State and local elected officials joined San Diego Gas & Electric (SDG&E) on July 20 to dedicate the first major high-voltage underground electric transmission line in San Diego’s history.
“The Otay-Metro Powerloop is an innovative solution to the problem of transporting energy within a growing region where overhead power lines are not always feasible or desirable,” said Debra L. Reed, president and chief executive officer of SDG&E. “This project melds new technology with sound environmental principles to deliver safe and reliable power to the region.”
The 52-mile Otay-Metro Powerloop includes two new 230 kV electric lines, which will carry reliable and affordable electricity within San Diego for the next several decades. The project was prompted, in part, by the increase in new power plants built in San Diego County, including one in Escondido last year and another scheduled to come online in Otay Mesa in 2009.
The project is needed to help move energy around the San Diego region more efficiently, much like a trolley line extension serves commuters, Reed said -- especially rapidly redeveloping areas such as downtown San Diego and Chula Vista. As its name implies, the Otay-Metro Powerloop creates a loop around the heart of San Diego County, connecting the cities of San Diego, National City, Chula Vista, Santee and the unincorporated areas of San Diego County. Approximately 10 miles of this new line were built underground, with the remaining portion placed on new or existing poles within SDG&E’s existing utility corridors, saving customers money and reducing impact on the environment, Reed said.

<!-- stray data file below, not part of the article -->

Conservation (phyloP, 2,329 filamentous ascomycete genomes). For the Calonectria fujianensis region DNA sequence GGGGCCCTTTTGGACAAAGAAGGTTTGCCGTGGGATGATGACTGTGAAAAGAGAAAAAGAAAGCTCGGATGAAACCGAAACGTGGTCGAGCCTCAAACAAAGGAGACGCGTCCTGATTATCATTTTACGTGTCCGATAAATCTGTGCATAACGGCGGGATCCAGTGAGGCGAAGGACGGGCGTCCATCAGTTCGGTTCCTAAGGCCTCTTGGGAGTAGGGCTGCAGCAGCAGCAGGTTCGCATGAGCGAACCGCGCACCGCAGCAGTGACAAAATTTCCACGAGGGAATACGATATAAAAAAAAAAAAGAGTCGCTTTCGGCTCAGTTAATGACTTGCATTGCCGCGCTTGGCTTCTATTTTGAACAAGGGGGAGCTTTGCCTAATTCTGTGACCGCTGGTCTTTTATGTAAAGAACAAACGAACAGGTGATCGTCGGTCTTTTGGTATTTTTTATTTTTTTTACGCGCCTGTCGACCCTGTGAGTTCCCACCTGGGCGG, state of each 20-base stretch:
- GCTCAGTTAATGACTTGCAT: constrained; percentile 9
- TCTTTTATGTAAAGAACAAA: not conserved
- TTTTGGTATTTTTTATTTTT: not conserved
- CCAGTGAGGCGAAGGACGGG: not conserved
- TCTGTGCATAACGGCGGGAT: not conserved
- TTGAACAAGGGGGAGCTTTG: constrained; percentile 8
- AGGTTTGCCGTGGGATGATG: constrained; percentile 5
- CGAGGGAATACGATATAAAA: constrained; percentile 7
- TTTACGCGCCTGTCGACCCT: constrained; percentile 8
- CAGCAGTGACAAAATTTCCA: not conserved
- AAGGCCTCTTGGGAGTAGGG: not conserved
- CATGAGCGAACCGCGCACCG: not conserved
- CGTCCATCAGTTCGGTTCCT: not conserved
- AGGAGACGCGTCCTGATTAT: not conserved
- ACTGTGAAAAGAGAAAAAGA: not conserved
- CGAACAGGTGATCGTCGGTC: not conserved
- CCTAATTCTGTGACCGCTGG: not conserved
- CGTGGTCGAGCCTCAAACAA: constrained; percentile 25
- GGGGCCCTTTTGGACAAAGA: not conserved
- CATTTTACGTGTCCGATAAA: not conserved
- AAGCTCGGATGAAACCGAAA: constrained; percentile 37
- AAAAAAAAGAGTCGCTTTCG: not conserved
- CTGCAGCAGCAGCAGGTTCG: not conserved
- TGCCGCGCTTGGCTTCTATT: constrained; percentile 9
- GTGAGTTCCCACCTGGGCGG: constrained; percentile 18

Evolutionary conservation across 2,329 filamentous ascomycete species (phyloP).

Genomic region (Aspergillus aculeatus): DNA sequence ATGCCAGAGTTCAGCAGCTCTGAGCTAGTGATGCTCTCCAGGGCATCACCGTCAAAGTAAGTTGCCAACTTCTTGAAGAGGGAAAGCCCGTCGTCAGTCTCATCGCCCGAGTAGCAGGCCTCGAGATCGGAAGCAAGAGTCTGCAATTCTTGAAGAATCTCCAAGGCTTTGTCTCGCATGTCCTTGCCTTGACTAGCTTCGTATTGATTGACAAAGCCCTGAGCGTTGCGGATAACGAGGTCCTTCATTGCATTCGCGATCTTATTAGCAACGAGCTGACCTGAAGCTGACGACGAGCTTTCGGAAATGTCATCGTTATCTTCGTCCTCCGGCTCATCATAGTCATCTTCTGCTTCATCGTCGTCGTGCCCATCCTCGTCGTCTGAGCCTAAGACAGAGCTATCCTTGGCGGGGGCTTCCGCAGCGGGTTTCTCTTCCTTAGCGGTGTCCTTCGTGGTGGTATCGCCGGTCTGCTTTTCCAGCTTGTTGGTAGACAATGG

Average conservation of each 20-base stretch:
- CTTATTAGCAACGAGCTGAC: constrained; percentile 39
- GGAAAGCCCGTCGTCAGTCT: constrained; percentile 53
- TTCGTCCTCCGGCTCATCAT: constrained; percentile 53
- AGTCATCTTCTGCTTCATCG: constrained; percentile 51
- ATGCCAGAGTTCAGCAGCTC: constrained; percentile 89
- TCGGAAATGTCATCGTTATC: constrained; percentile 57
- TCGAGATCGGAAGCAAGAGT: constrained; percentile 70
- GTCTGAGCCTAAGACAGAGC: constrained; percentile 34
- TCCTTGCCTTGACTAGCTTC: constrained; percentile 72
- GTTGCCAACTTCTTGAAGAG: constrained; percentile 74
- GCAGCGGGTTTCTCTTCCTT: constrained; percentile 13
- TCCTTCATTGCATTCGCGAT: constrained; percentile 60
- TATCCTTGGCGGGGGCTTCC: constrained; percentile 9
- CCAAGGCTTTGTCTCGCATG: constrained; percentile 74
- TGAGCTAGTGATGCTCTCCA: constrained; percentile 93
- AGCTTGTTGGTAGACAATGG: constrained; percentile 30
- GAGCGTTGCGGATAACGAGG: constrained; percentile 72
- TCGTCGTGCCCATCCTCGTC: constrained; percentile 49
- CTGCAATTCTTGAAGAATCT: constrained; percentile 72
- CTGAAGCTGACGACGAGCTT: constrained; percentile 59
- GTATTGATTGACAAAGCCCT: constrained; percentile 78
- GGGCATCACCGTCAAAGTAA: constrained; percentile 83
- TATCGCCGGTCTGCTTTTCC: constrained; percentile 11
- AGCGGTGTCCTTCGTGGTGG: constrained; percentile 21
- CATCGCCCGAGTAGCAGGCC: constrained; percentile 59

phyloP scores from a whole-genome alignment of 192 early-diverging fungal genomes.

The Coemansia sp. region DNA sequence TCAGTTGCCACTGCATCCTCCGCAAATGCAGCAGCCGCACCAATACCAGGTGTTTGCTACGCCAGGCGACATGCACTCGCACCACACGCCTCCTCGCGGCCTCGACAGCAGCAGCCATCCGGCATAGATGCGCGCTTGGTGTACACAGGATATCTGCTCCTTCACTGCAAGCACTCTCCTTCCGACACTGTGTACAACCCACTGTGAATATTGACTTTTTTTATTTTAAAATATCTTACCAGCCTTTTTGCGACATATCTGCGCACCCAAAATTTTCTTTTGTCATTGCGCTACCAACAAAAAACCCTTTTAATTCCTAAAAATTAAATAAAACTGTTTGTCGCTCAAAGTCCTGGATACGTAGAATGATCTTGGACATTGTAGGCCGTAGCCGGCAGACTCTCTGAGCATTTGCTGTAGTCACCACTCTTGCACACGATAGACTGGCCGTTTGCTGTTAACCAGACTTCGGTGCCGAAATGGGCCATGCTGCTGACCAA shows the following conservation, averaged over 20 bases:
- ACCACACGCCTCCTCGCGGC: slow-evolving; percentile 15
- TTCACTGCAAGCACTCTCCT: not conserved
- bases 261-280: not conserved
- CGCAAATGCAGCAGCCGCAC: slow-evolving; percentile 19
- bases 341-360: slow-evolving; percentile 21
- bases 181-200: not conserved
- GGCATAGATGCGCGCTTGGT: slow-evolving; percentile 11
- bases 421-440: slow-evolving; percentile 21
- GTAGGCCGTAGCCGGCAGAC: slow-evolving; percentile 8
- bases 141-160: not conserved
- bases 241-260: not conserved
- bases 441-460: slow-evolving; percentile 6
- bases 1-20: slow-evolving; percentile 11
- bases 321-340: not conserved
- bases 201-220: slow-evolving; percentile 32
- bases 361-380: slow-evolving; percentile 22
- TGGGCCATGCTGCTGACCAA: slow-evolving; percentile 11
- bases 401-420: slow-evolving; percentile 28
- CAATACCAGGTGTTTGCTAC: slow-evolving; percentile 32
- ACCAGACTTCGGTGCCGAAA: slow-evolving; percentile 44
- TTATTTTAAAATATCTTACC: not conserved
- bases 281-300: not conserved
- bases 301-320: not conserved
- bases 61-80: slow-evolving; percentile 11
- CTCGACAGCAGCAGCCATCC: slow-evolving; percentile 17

The line was built with minimal impact on homes, businesses and commuters, despite its path through dense urban and suburban areas. SDG&E launched an aggressive outreach program with city leaders, community groups and individual customers to gain input before construction began. Customers offered suggestions on ways to reduce the impact on traffic, noise and construction dust, Reed said. “SDG&E worked closely with businesses and residents along the project route to minimize disruptions,” said Reed. “The result was a project completed ahead of schedule and under budget.”
Construction on the Otay-Metro Powerloop began in 2005. As with other electric-transmission projects, the cost of the $210 million Powerloop is being underwritten by all California energy consumers, with San Diego consumers paying approximately one-tenth of the cost.
Reed said the project also will pave the way for eventual removal of nearly 20 lattice tower structures along the bayfront in Chula Vista.
The new line is part of SDG&E’s Long-Term Resource Plan, which calls for a balanced mix of new power plants, transmission lines and conservation efforts to ensure the region has the energy it needs well into the future.